Business Software

Posted in philosophy software -

I’m a programmer. I write business software. Programmers hate writing business software. It’s not cool, and it’s hard. Programmers won’t come out and say that it’s hard; they’ll use terms like “messy” or “uninteresting”. It’s not hard for technical reasons; it’s hard for human reasons. And we, on the whole, are not good with humans. I’m not great with them, but I’m increasingly of the opinion that they’re more interesting than machines.

Let me give you a definition of Business Software that’ll shed a bit of light on the situation: Business Software is software that isn’t used by programmers. It’s used by non-technical people, suits. It’s not useful to us. We don’t care about it. Programmers use programming tools and play video games; end of story. In fact, if the suits think it’s great, that’s a sign that it sucks.

Since we don’t use business software, we don’t know what it should do, whether it’s working right, or how to make it better. There isn’t a good, objective definition of what it’s supposed to do; it’s “whatever the user wants.” Sometimes, it’s based on bizarre business, organizational, historical, or legal requirements. There’s no way to reason it out. If you try, you’ll often find out that your perfectly logical conclusion is in fact disastrously wrong. So we have to ask the users how the software needs to work. That means sitting in meetings. With suits.

Since the users aren’t technical, they can’t just tell you what they want. They probably don’t know, themselves. They don’t know what the limits of the technology are. They have no idea what’s feasible. They ask all sorts of really dumb questions, and expect the impossible. They’re not good at visualizing how they’ll actually use the software. They’re usually wrong about what they think they want. And they will change their minds. So you have to bridge that gap, and you don’t get to just meet them halfway. They might be able to learn a few basic technical things, but you need to learn a lot about their business. So now you have to be the one asking a lot of dumb questions.

So just figuring out what your program needs to do is the really hard bit. You’d think that after suffering through all of that, you’d at least get to do something really cool, but no - the technical solution often turns out to be fairly straightforward, usually something involving a web server and a database. I think that’s why there’s such frantic innovation in tools and frameworks for building web applications: There are all these programmers out there trying to make the technical work interesting.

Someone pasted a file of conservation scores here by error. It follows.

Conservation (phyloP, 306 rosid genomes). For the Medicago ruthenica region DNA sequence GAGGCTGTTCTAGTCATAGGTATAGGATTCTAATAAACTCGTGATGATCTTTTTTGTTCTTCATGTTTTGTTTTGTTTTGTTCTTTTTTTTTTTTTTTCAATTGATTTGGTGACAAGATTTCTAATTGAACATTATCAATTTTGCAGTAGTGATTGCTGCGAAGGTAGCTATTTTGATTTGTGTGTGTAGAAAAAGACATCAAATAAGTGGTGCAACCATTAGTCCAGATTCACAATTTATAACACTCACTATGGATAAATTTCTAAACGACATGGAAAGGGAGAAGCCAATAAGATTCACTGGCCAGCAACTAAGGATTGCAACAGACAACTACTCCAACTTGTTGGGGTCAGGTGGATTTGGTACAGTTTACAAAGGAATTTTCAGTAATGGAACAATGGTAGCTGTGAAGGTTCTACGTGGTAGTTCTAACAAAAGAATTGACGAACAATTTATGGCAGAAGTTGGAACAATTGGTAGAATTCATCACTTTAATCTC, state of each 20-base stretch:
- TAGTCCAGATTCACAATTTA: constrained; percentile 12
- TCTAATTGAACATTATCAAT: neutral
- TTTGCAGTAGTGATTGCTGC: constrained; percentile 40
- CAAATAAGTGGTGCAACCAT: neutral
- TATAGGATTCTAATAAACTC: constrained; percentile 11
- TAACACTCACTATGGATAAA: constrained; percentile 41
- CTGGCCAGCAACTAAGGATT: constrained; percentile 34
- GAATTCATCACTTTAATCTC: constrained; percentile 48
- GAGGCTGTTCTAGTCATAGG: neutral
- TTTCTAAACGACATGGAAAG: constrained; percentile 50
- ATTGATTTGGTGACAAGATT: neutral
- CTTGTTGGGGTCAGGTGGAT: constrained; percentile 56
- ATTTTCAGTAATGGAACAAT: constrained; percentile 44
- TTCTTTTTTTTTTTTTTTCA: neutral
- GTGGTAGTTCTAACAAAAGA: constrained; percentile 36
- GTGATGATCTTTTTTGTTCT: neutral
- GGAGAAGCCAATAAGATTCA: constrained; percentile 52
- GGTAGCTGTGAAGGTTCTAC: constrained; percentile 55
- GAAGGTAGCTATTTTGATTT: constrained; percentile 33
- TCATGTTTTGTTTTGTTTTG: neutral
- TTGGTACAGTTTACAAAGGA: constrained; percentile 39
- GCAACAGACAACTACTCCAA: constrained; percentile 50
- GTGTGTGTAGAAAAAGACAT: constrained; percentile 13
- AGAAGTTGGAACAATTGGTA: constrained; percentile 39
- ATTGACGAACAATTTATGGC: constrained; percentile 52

In fact, to write successful business software, you have to make it deliberately uncool. You don’t use development builds of cutting edge tools and elaborate frameworks; you use simple, stable tools that lots of other people know how to use. In business software, you’re really trying to program yourself out of a job, to make yourself replaceable. You’re trying to take all of this business knowledge, and embody it in code. I’ve heard programmers brag that the guys who came after them weren’t smart enough to maintain their code. That’s completely backwards. If you’re really good, anyone should be able to pick up your code and understand what it’s doing and why. Code is communication, the expression of an idea. Your code should make all of the complex business logic clear and precise. If you’ve done really well, you can even walk non-technical people through it and give them a better understanding of their own business. If other programmers can’t work with it, you either didn’t really understand it, or you didn’t communicate it clearly.

“Legacy code” is a term of distain. It’s shorthand for “crusty old software written in some boring language on an obsolete platform.” In practical terms, it’s anything more than about 6 months old. Real legacy code can even be decades old, written back in the days of Big Iron. It’s been tweaked and stretched and hacked up ever since. It has years of business logic layered on like shellac. To work with it, you have to waste valuable brain space learning about how people did things before we Figured It Out. If you’re really skilled and really lucky, your reward will be that your business software becomes legacy code. It’ll become critical to the business and they’ll use it for years to come. The fullness of time will expose all of the mistakes and misjudgements that you made. You will learn humility, and it will make you a better programmer. It’s a tough love kinda thing.

So why do I write business software? Because I like people. I like trying to figure them out. I like trying to get my head inside their world. All of that stupid, illogical business logic? Most of it really does make sense once you learn the context and history of it. I like that it’s unintuitive; I like that little jolt of surprise I get when I learn that the world is more complex than I’d thought. I also like being useful. Just on the level of pure self-preservation, I figure I’m better off being useful rather than just clever. But I also like the feedback. I get all kinds of warm fuzzies from writing a bit of code that makes someone else’s life a little easier. I’ve come to the conclusion that I was put on this earth to program the Suck out of people’s jobs.